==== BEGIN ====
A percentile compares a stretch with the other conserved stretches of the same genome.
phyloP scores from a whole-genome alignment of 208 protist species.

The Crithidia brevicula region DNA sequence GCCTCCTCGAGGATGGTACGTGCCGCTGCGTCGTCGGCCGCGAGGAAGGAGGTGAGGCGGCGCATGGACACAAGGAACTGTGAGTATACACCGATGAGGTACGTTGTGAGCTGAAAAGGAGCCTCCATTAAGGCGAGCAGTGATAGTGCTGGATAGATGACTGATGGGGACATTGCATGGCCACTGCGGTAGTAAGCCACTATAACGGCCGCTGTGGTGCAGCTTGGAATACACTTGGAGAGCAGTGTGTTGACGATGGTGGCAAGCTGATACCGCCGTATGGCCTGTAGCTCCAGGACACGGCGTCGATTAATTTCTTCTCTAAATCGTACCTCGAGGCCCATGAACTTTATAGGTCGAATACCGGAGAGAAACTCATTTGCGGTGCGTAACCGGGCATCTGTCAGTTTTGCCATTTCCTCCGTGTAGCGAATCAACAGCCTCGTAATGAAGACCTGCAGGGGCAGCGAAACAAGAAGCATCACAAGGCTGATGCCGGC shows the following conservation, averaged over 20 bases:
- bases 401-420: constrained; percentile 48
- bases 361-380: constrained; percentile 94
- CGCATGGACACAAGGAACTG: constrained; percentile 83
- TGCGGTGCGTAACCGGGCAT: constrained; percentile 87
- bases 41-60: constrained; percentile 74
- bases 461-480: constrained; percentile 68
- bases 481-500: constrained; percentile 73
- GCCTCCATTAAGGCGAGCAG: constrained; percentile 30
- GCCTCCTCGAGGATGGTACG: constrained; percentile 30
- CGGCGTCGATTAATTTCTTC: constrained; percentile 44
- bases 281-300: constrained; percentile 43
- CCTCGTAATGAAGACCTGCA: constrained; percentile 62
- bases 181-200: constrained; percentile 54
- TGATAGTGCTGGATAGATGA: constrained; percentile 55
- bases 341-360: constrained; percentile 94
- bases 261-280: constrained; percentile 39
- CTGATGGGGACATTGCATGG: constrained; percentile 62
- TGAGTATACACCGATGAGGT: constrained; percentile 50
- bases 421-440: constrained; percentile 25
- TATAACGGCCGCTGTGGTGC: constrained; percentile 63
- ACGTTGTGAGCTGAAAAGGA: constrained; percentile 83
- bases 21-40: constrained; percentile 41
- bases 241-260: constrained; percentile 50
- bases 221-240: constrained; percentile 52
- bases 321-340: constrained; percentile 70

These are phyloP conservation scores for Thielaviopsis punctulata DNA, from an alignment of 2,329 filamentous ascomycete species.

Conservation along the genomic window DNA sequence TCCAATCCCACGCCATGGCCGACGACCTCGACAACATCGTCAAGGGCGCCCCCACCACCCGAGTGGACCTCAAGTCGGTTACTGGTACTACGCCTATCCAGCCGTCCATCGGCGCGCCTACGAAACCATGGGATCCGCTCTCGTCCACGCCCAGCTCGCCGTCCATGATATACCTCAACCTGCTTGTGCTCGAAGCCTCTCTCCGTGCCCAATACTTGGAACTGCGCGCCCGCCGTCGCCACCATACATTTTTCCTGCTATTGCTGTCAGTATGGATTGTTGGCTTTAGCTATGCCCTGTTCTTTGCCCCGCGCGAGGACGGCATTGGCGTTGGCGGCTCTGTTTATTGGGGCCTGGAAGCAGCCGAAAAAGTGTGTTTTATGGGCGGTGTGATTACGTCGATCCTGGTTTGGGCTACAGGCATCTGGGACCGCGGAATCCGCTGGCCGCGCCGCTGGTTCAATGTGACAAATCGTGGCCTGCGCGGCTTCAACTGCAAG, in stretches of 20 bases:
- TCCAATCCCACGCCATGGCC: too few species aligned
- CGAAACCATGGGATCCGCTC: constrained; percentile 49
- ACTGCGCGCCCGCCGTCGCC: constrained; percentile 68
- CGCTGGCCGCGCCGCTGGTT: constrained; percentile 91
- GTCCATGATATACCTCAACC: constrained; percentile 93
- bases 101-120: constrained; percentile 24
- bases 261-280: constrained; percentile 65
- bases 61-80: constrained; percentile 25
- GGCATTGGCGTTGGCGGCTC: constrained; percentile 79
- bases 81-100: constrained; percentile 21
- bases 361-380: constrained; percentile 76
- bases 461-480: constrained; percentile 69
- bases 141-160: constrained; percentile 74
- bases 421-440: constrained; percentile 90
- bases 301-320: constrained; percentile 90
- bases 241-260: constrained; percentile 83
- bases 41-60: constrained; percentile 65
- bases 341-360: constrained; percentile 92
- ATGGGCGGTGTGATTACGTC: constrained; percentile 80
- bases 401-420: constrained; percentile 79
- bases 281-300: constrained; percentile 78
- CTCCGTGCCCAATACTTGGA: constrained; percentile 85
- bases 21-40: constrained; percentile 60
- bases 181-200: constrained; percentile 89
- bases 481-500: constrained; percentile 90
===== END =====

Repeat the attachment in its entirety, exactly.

A percentile compares a stretch with the other conserved stretches of the same genome.
phyloP scores from a whole-genome alignment of 208 protist species.

The Crithidia brevicula region DNA sequence GCCTCCTCGAGGATGGTACGTGCCGCTGCGTCGTCGGCCGCGAGGAAGGAGGTGAGGCGGCGCATGGACACAAGGAACTGTGAGTATACACCGATGAGGTACGTTGTGAGCTGAAAAGGAGCCTCCATTAAGGCGAGCAGTGATAGTGCTGGATAGATGACTGATGGGGACATTGCATGGCCACTGCGGTAGTAAGCCACTATAACGGCCGCTGTGGTGCAGCTTGGAATACACTTGGAGAGCAGTGTGTTGACGATGGTGGCAAGCTGATACCGCCGTATGGCCTGTAGCTCCAGGACACGGCGTCGATTAATTTCTTCTCTAAATCGTACCTCGAGGCCCATGAACTTTATAGGTCGAATACCGGAGAGAAACTCATTTGCGGTGCGTAACCGGGCATCTGTCAGTTTTGCCATTTCCTCCGTGTAGCGAATCAACAGCCTCGTAATGAAGACCTGCAGGGGCAGCGAAACAAGAAGCATCACAAGGCTGATGCCGGC shows the following conservation, averaged over 20 bases:
- bases 401-420: constrained; percentile 48
- bases 361-380: constrained; percentile 94
- CGCATGGACACAAGGAACTG: constrained; percentile 83
- TGCGGTGCGTAACCGGGCAT: constrained; percentile 87
- bases 41-60: constrained; percentile 74
- bases 461-480: constrained; percentile 68
- bases 481-500: constrained; percentile 73
- GCCTCCATTAAGGCGAGCAG: constrained; percentile 30
- GCCTCCTCGAGGATGGTACG: constrained; percentile 30
- CGGCGTCGATTAATTTCTTC: constrained; percentile 44
- bases 281-300: constrained; percentile 43
- CCTCGTAATGAAGACCTGCA: constrained; percentile 62
- bases 181-200: constrained; percentile 54
- TGATAGTGCTGGATAGATGA: constrained; percentile 55
- bases 341-360: constrained; percentile 94
- bases 261-280: constrained; percentile 39
- CTGATGGGGACATTGCATGG: constrained; percentile 62
- TGAGTATACACCGATGAGGT: constrained; percentile 50
- bases 421-440: constrained; percentile 25
- TATAACGGCCGCTGTGGTGC: constrained; percentile 63
- ACGTTGTGAGCTGAAAAGGA: constrained; percentile 83
- bases 21-40: constrained; percentile 41
- bases 241-260: constrained; percentile 50
- bases 221-240: constrained; percentile 52
- bases 321-340: constrained; percentile 70

These are phyloP conservation scores for Thielaviopsis punctulata DNA, from an alignment of 2,329 filamentous ascomycete species.

Conservation along the genomic window DNA sequence TCCAATCCCACGCCATGGCCGACGACCTCGACAACATCGTCAAGGGCGCCCCCACCACCCGAGTGGACCTCAAGTCGGTTACTGGTACTACGCCTATCCAGCCGTCCATCGGCGCGCCTACGAAACCATGGGATCCGCTCTCGTCCACGCCCAGCTCGCCGTCCATGATATACCTCAACCTGCTTGTGCTCGAAGCCTCTCTCCGTGCCCAATACTTGGAACTGCGCGCCCGCCGTCGCCACCATACATTTTTCCTGCTATTGCTGTCAGTATGGATTGTTGGCTTTAGCTATGCCCTGTTCTTTGCCCCGCGCGAGGACGGCATTGGCGTTGGCGGCTCTGTTTATTGGGGCCTGGAAGCAGCCGAAAAAGTGTGTTTTATGGGCGGTGTGATTACGTCGATCCTGGTTTGGGCTACAGGCATCTGGGACCGCGGAATCCGCTGGCCGCGCCGCTGGTTCAATGTGACAAATCGTGGCCTGCGCGGCTTCAACTGCAAG, in stretches of 20 bases:
- TCCAATCCCACGCCATGGCC: too few species aligned
- CGAAACCATGGGATCCGCTC: constrained; percentile 49
- ACTGCGCGCCCGCCGTCGCC: constrained; percentile 68
- CGCTGGCCGCGCCGCTGGTT: constrained; percentile 91
- GTCCATGATATACCTCAACC: constrained; percentile 93
- bases 101-120: constrained; percentile 24
- bases 261-280: constrained; percentile 65
- bases 61-80: constrained; percentile 25
- GGCATTGGCGTTGGCGGCTC: constrained; percentile 79
- bases 81-100: constrained; percentile 21
- bases 361-380: constrained; percentile 76
- bases 461-480: constrained; percentile 69
- bases 141-160: constrained; percentile 74
- bases 421-440: constrained; percentile 90
- bases 301-320: constrained; percentile 90
- bases 241-260: constrained; percentile 83
- bases 41-60: constrained; percentile 65
- bases 341-360: constrained; percentile 92
- ATGGGCGGTGTGATTACGTC: constrained; percentile 80
- bases 401-420: constrained; percentile 79
- bases 281-300: constrained; percentile 78
- CTCCGTGCCCAATACTTGGA: constrained; percentile 85
- bases 21-40: constrained; percentile 60
- bases 181-200: constrained; percentile 89
- bases 481-500: constrained; percentile 90